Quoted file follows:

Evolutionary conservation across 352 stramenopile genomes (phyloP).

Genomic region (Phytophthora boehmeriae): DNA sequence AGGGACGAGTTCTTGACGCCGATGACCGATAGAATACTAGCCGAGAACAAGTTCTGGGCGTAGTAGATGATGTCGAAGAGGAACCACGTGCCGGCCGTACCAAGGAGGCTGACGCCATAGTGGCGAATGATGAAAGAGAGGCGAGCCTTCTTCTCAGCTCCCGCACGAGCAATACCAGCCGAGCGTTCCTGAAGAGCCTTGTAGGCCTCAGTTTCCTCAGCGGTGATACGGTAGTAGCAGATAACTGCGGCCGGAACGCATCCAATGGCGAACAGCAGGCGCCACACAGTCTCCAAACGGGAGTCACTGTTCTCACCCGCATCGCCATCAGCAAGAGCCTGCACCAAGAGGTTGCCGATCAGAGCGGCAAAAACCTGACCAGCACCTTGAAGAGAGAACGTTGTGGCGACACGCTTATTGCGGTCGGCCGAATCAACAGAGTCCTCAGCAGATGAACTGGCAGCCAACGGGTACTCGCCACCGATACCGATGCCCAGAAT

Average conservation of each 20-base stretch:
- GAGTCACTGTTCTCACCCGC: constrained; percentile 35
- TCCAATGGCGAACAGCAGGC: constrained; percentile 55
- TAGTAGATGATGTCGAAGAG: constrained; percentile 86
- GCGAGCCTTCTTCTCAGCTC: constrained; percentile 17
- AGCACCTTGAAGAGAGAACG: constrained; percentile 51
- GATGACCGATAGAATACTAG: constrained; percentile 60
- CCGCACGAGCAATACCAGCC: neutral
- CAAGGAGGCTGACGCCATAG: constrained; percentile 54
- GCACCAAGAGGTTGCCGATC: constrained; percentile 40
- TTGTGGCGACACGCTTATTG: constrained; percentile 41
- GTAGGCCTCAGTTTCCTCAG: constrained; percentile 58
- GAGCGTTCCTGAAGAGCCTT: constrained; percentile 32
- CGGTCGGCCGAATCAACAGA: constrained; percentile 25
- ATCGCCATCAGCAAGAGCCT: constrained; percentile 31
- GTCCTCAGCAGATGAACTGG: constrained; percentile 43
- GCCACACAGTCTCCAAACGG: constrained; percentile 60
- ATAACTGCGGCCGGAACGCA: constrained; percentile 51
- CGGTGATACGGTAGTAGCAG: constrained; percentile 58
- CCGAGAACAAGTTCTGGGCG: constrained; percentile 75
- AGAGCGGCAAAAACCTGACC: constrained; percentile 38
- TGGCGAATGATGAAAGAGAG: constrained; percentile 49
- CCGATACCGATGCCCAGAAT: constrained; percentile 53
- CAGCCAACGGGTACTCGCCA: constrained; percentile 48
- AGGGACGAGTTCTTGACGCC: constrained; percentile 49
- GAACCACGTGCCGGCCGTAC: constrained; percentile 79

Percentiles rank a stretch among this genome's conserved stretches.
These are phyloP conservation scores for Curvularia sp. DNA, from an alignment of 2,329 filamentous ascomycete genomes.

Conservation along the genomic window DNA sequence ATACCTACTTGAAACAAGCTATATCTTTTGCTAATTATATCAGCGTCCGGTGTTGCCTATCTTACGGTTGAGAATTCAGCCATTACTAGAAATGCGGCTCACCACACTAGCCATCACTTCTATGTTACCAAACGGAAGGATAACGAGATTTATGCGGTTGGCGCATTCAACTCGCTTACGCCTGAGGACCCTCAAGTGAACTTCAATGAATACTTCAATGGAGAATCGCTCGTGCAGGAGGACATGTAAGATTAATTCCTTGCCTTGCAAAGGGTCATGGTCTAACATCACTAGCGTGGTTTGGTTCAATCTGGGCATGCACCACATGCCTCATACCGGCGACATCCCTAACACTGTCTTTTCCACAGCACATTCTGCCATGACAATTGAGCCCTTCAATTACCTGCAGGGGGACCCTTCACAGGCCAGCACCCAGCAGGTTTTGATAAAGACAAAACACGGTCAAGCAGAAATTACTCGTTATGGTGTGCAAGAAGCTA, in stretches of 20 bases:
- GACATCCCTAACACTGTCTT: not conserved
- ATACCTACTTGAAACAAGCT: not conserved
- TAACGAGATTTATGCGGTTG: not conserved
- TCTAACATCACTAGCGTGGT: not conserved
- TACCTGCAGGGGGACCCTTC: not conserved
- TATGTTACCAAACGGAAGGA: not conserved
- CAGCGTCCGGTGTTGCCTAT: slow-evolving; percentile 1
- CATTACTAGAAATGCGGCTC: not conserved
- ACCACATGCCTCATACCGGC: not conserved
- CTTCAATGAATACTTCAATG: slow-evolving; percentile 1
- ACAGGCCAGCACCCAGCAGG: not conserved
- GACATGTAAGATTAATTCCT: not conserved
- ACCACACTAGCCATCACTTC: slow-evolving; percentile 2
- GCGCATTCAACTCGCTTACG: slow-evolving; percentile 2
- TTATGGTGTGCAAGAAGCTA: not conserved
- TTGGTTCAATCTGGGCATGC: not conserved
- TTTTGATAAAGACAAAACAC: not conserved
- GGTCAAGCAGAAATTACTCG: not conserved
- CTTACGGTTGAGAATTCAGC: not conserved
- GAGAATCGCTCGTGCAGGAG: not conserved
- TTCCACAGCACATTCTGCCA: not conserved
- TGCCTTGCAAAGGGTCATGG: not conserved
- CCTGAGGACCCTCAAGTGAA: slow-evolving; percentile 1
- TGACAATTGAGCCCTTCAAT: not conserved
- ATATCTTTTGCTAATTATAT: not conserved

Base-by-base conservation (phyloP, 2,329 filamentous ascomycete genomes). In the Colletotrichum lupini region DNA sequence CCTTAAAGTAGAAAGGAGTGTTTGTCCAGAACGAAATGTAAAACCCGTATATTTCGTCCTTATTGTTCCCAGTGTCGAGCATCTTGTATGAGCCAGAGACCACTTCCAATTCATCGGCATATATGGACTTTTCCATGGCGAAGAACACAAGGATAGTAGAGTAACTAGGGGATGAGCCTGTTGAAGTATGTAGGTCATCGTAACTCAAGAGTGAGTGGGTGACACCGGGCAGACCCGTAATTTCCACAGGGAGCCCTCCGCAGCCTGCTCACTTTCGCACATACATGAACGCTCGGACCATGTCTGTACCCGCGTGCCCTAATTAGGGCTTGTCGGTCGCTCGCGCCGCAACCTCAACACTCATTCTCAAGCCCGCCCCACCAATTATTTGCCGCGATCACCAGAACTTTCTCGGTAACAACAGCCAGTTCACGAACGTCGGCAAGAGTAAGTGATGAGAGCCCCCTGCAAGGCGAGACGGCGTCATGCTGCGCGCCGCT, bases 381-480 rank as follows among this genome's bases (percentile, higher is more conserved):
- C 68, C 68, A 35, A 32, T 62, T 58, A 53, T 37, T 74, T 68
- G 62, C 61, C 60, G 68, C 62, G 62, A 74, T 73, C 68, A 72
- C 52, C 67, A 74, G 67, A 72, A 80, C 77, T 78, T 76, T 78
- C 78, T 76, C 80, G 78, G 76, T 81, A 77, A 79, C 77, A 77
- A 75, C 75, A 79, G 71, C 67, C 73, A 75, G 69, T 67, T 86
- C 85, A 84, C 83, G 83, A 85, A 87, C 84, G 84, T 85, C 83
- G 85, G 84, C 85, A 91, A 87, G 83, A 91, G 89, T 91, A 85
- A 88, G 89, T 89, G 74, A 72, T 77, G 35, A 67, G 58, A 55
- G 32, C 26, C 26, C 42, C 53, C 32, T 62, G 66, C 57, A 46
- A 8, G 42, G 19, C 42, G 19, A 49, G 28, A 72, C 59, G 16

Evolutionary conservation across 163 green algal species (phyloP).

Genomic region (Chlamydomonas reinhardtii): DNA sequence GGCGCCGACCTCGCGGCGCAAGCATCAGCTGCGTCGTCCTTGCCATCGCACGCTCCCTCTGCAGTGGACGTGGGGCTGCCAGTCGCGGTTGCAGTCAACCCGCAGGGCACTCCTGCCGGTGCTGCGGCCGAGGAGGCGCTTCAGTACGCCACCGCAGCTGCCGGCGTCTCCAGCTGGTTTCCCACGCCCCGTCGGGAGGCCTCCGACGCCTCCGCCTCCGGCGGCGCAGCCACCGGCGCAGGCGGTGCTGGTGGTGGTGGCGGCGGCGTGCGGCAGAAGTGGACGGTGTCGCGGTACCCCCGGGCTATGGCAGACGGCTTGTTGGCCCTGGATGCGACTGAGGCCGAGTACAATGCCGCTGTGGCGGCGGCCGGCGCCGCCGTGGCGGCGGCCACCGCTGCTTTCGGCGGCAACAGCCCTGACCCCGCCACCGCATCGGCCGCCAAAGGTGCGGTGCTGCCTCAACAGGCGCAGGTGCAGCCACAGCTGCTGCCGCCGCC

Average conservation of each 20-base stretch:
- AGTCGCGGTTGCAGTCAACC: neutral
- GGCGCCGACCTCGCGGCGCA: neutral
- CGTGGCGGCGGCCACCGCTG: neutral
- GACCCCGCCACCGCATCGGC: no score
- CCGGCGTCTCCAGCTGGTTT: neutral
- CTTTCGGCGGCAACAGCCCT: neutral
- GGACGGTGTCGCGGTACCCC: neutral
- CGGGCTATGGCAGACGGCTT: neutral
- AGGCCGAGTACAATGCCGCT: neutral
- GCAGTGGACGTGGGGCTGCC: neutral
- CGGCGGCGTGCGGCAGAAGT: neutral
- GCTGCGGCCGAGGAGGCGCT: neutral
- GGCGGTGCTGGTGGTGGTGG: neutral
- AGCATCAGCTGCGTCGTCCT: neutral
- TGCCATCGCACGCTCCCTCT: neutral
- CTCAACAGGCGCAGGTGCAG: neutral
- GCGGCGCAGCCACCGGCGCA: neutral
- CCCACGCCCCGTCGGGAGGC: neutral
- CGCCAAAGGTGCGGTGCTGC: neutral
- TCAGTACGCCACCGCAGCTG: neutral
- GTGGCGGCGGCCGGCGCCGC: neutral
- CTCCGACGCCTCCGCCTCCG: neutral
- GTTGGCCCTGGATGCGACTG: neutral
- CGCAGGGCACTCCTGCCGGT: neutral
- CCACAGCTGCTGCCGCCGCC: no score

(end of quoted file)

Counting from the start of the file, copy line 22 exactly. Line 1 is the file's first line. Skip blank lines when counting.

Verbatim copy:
- CCGAGAACAAGTTCTGGGCG: constrained; percentile 75